As always, books are important to her, far more so than any toys or dolls. The first thing she wants to do in the morning is “läsa bok!” and it’s also the first thing we do when we get home in the afternoon. She remembers random phrases from her books and quotes them to me half a day later. Late in the evening as we’re preparing for her bedtime she can suddenly say “pappa kiigub” (daddy is swinging) and expect me to remember that in one of her books, the piglet had to wait in line while his daddy and the other piglets were swinging. Good memory training for both of us.

She has favourite books, and favourite pages in those books, and favourite phrases in those pages, which she starts repeating to me as soon as we get to that page.

H: Then the chicken went to the cat and asked, “I’m all alone and looking for a friend. Do you want to play with me?”
I: Rats of course!
H: “No, I’m busy,” says the cat. “What are you doing?” asks the chicken.
I: Rats of course!
H: “I’m hunting,” says the cat. “What are you hunting?” asks the chicken.
I: Rats of course!
H: “Rats, of course,” answers the cat. “Why don’t you talk to the goat instead?”

The alphabet book we bought in Estonia remains one of the favourites. Eric also bought a set of large colourful letter magnets, and she enjoys picking out the letters she knows (A, I, O, Ö, Ä, K, T, S, M, N, R and possibly some that I’ve forgotten). To reduce confusion, he removed all the lowercase letters, but of course an s looks the same as an S, and P and p and d are all the same too, so we have lots of these.

Sometimes we pick out all the Ss and put them on the fridge door. Sometimes we puzzle over Å and its similarity to both A and Ä. Sometimes we put Os on our fingers like rings, and look at the Os with little tails (Q) and the Os with the little openings (G). But the letters are amazingly versatile: there’s also the game of putting them all in a box and then pouring them out on the kitchen floor again, as well as the game of trying to sweep them up on a dustpan, and the game of poking them in under the fridge and then asking me to fish them out with a broom handle.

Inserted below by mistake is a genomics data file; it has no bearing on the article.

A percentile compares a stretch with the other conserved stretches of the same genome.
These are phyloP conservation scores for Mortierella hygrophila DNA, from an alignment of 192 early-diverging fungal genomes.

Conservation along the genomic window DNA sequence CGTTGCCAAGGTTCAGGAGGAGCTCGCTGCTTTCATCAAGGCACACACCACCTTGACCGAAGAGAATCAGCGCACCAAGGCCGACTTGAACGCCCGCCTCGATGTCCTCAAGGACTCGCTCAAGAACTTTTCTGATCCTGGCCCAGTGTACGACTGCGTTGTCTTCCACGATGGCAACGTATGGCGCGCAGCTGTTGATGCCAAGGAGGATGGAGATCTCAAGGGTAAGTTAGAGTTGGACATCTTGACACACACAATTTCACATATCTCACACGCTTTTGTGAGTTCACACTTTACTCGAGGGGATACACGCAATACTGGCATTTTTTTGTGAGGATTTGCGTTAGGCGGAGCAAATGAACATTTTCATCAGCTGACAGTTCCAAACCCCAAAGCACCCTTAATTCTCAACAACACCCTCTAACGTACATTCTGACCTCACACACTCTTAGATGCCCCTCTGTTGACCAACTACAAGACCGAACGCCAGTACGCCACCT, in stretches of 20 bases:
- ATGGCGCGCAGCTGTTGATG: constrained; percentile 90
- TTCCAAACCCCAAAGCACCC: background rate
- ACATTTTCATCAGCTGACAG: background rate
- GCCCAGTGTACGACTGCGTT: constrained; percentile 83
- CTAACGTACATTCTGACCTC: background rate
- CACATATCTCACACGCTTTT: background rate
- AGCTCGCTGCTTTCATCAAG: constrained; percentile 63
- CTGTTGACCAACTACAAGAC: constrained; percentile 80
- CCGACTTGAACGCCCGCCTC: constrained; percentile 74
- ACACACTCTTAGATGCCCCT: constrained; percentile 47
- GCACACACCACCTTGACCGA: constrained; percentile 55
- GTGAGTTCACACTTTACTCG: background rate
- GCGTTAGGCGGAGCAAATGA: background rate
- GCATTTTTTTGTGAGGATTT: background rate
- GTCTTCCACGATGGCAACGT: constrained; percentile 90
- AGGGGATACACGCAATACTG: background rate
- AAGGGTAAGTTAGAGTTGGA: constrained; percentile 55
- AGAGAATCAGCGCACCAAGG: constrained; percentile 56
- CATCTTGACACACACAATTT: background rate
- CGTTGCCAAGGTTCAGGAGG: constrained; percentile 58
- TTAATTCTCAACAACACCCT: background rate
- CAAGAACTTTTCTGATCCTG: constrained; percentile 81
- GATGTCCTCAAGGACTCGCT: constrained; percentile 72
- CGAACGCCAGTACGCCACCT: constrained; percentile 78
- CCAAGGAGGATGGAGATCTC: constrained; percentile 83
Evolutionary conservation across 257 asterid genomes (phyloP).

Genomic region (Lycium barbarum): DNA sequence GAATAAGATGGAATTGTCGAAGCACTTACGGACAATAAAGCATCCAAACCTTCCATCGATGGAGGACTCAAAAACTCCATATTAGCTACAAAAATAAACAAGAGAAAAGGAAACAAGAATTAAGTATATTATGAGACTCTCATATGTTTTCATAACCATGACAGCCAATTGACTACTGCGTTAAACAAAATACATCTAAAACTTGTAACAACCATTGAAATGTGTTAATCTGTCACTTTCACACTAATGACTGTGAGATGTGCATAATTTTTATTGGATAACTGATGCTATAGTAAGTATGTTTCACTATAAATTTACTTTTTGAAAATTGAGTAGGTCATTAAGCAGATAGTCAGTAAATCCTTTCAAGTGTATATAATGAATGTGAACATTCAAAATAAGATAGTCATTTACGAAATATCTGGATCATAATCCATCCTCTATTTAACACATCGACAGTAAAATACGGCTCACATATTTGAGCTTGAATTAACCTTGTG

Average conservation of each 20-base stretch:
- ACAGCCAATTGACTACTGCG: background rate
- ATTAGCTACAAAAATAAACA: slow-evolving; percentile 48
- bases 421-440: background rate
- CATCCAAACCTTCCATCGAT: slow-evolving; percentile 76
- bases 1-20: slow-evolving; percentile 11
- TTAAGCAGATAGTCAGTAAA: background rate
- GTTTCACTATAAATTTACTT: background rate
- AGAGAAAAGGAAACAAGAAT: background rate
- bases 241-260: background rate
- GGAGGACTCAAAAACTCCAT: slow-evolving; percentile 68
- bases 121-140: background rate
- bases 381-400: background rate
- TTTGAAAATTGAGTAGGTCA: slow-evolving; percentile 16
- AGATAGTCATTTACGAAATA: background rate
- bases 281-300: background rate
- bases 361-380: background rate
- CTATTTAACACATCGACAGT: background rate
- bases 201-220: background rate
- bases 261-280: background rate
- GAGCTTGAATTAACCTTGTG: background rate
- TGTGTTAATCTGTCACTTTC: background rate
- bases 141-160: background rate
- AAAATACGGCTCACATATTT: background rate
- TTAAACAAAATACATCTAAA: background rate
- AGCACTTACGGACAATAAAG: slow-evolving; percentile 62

Some toys are for mess-making (the letters, for example, and a bunch of old phone cards, and marbles). All great for pouring on the floor and then picking up and putting somewhere else. Other toys seem to bring out her sense of order. Wooden blocks or toy cars, for example, are now lined up very carefully. And when she plays with her Duplo blocks (which she does almost every day now), she carefully builds straight lines (straight up, or end-to-end, or side-by-side). I don’t know if that’s a natural development or something she’s picked up from myself and Eric – we are rather orderly types, both of us.

I have seen inklings of pretend play – very occasionally she will pick up a piece of cheese from her plate and say that it’s a boat (and it does in fact look like a boat), or a horse, or a train. But mostly it’s just “doing stuff with things”.

Now that she’s spending much of her day at nursery, we don’t spend much time playing together, and especially not on workdays. Instead I try to get stuff done (dinner, laundry, shopping, cleaning) and that generally means I have to try to involve her, too. She’s a social creature and would much rather join me than play on her own.

With most activities her contribution to the practical aspect of things is about zero, which is not so bad, because it is not a negative contribution. And sometimes she likes the activity so much (in a very serious, concentrated way) that it becomes enjoyable for me, too. She really likes sweeping the steps from the gate to the door, for example.